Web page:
In the strongest statement by US officials since Uzbekistan carried out a bloody crackdown earlier this month against a revolt and demonstration in the city of Andizhan, three US senators on Sunday called for an international investigation into the violence, and issued a stern rebuke to the authoritarian regime.
The senators' statement came amid new details of the conduct of Uzbek security forces during and after the violence, including claims that injured victims have disappeared from hospitals, and that troops had fired on a civilian ambulance during the crackdown, killing three medical workers inside.
The accounts further undermine the insistence of Islam Karimov, Uzbekistan's president and a US ally in the "war on terror," that his troops operated with precision, and that armed men behind the revolt were responsible for the civilians deaths.
Uzbekistan now says 173 people, including 36 government troops, died in the uprising and crackdown on May 13. The government attributed the increase from the previous count of 169 to the deaths of four more troops from injuries suffered that day.
Human rights groups, opposition parties, survivors and relatives of the dead have said that at least several hundred civilians were killed by troops who fired rifles and machine guns into dense crowds.
Appearing in Tashkent, Uzbekistan's capital, where the senators met with members of four opposition parties, the delegation called the crackdown "a tragedy," and suggested that given Uzbekistan's long record of repression and human rights abuses, the bloodshed was not surprising.
"History shows that continued repression of human rights leads to tragedies such as the one that just took place," said Senator John McCain, Republican-Arizona. He later added: "When governments repress or oppress their people, sooner or later, if they have no avenue of expressing their desire for freedom, violence takes place."
The statement, made in the presence of the US ambassador to Uzbekistan, was a significant shift in tone. The three senators, all Republican supporters of the Bush administration's anti-terrorism efforts, did not characterize the gunmen or escaped prisoners who initiated the revolt as militants or terrorists, as some US officials have.
Uzbekistan has repeatedly described the men it fought as international Islamic terrorists, a characterization rejected by witnesses, who said the gunmen were local men who had been pushed to violence by the unrelenting repression and corruption of Karimov's regime.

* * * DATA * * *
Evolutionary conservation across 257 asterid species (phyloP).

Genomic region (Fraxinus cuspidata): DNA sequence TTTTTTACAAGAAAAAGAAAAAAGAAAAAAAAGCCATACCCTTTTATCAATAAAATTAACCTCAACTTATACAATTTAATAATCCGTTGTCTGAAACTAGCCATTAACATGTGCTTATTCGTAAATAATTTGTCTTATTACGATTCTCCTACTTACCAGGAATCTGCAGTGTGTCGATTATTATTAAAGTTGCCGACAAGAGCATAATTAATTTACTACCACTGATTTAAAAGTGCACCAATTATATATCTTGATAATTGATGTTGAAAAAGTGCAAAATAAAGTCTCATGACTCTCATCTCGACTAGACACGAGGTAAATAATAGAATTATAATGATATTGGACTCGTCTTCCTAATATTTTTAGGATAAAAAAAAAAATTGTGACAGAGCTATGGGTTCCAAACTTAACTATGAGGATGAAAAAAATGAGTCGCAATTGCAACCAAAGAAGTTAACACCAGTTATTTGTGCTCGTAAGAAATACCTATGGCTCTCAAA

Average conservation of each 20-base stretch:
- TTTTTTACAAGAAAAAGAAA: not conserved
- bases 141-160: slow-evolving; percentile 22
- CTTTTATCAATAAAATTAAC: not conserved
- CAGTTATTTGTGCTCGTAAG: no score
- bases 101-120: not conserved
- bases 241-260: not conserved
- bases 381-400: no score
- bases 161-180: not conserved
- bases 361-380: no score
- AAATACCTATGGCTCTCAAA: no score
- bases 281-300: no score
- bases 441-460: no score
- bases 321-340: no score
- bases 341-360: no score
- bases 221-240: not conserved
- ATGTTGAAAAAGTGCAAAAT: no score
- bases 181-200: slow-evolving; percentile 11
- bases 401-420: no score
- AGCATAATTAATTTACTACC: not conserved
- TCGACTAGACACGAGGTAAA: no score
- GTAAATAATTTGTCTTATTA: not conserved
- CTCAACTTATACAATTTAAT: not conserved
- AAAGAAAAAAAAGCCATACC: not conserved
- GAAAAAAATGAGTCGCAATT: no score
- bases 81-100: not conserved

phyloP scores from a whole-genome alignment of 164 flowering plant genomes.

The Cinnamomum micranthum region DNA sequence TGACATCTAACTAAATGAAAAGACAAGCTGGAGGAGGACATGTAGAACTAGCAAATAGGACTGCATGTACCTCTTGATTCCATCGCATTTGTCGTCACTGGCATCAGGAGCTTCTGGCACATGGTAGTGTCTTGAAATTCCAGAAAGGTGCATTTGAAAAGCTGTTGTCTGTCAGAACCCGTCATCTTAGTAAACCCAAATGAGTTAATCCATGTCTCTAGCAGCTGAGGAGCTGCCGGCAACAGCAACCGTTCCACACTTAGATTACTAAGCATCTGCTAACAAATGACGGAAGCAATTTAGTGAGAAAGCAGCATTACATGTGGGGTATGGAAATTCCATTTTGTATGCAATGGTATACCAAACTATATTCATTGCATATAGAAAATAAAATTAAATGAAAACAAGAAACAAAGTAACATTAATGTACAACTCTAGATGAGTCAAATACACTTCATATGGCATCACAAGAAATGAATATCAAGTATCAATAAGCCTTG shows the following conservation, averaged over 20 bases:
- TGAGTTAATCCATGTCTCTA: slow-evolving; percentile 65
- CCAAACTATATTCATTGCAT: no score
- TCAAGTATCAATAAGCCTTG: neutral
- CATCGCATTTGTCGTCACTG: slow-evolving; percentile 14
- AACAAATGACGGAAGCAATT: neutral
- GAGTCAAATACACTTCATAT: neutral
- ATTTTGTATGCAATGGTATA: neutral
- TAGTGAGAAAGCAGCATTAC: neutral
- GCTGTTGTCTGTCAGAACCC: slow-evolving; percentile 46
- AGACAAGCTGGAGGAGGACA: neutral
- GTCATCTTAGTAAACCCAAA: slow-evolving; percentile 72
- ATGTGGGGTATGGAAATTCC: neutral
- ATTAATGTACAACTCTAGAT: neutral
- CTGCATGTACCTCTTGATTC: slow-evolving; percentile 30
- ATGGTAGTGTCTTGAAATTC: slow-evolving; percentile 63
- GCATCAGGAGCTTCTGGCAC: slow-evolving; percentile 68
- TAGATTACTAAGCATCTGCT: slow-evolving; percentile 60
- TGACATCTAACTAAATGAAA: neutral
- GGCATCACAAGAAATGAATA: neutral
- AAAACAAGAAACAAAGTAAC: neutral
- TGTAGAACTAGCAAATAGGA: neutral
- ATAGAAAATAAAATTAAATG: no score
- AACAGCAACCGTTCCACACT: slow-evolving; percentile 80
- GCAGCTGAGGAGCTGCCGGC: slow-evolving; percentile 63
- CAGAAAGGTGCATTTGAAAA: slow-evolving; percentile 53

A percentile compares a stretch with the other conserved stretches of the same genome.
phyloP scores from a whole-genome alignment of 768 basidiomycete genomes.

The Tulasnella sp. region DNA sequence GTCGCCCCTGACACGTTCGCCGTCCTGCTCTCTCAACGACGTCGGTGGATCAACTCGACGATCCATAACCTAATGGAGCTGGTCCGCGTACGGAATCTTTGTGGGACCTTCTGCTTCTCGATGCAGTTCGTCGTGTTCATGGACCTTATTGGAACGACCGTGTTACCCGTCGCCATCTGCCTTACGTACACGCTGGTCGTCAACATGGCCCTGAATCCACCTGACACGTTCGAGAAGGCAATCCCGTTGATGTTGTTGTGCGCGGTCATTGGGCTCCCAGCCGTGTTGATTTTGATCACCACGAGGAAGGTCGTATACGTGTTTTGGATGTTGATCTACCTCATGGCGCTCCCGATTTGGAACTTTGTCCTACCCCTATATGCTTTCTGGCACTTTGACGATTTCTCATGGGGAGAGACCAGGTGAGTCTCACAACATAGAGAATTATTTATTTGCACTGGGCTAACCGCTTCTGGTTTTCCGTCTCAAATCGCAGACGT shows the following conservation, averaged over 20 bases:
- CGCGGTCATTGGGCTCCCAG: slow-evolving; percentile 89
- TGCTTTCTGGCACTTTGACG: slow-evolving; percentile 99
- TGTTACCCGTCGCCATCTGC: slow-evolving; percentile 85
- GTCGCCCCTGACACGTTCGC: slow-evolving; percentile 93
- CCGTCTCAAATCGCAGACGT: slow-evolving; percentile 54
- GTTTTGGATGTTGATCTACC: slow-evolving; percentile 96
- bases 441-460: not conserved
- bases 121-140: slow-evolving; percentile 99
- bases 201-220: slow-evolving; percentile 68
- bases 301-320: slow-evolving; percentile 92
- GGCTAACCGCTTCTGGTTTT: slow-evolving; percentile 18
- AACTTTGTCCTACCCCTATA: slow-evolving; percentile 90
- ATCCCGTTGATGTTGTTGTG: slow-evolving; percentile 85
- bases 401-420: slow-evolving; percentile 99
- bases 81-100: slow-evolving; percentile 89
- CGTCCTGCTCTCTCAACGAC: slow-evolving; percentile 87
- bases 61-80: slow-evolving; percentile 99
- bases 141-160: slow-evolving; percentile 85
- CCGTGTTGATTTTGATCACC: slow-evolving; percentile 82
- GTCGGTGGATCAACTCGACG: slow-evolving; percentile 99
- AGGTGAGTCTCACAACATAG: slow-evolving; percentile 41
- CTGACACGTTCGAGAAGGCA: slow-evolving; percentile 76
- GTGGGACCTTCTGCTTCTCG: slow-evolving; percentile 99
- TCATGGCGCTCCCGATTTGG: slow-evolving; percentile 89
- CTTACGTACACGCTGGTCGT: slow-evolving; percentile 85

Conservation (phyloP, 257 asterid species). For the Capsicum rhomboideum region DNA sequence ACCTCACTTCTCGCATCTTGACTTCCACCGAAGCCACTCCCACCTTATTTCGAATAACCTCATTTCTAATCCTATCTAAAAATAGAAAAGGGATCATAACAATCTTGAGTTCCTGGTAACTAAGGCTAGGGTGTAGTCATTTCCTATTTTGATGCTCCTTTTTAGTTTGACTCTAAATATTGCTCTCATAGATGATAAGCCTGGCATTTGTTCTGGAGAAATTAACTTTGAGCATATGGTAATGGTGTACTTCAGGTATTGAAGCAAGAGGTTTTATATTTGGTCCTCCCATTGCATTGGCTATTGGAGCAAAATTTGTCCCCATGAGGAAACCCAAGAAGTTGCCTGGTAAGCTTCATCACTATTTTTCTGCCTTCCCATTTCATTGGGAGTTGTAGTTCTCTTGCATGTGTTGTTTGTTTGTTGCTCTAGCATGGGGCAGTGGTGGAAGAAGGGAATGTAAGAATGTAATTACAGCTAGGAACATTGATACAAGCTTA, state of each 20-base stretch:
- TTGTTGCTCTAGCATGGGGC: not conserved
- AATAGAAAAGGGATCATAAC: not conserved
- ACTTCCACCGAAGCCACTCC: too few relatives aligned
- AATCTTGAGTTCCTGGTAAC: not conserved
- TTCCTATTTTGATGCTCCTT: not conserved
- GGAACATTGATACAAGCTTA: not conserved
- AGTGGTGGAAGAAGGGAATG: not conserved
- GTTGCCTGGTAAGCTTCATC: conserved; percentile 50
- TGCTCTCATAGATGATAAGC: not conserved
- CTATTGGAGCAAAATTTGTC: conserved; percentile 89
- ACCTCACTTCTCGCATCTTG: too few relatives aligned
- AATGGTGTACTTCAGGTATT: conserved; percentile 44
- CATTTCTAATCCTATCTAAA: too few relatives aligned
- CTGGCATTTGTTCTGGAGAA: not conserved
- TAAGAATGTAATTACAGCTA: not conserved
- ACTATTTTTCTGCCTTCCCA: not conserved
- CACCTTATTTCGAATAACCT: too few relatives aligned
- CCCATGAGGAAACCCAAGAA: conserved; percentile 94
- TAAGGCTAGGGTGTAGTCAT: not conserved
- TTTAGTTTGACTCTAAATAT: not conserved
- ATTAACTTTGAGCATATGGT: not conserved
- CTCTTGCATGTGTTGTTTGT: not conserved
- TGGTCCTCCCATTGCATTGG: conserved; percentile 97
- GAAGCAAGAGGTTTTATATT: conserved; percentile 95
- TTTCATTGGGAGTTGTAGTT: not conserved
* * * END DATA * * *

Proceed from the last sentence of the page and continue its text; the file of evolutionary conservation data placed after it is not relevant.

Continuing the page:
EVOLVING SITUATION: Of the latest cases, 23 percent were found to be asymptomatic, but the coronavirus strain in Da Nang is more contagious, authorities said A COVID-19 outbreak that began in the Vietnamese city of Da Nang more than a week ago has spread to at least four city factories with a combined workforce of about 3,700, state media reported yesterday. Four cases were found at the plants in different industrial parks in the central city that collectively employ 77,000 people, the Lao Dong newspaper said. Vietnam, praised widely for its decisive measures to combat the novel coronavirus since it first appeared in late January, is battling new clusters of infection having gone for more than three months without detecting any domestic transmissions. Authorities yesterday reported one new
Three Micronesian sailors stranded on a remote Pacific island have been found alive and well after a rescue team spotted their giant SOS message written into the sand on a beach. Australian and US military aircraft found the three men on tiny Pikelot island, nearly 200km west of where they had set off. Rescuers said that the men were “in good condition” with no significant injuries. The men had been missing for three days after their 7m skiff ran out of fuel and strayed off course. Authorities in the US territory of Guam raised the alarm on Saturday after the men failed to complete
A cat that went missing on a family holiday on the shores of Loch Lomond, Scotland, has been identified 12 years later. Tortoiseshell-and-white Georgie spent October half term in 2008 with her owners at the Rowardennan campsite, but vanished as they were due to return home to Greater Manchester, England. After a search of the site the Davies family departed without Georgie, hoping the three-year-old microchipped feline would be located by someone. Over the intervening 12 years, she remained close to the Queen Elizabeth Forest Park site, being fed and cared for by campsite staff and holidaymakers. After the COVID-19 pandemic hit and lockdown
LIFELONG LOSS: Jiro Hamasumi, who was not quite born when an atomic bomb hit Hiroshima, lost his father and other relatives, but said he thinks about his father daily As Japan marks 75 years since the devastating attacks on Hiroshima and Nagasaki, the last generation of nuclear bomb survivors is working to ensure their message lives on after them. The “hibakusha” — literally “person affected by the bomb” — have for decades been a powerful voice calling for the abolition of nuclear weapons. There are an estimated 136,700 left, many of whom were infants or soon to be born at the time of the attacks. The average age of a survivor now is a little over 83, according to the Japanese Ministry of Health, lending an urgency as they share their testimonies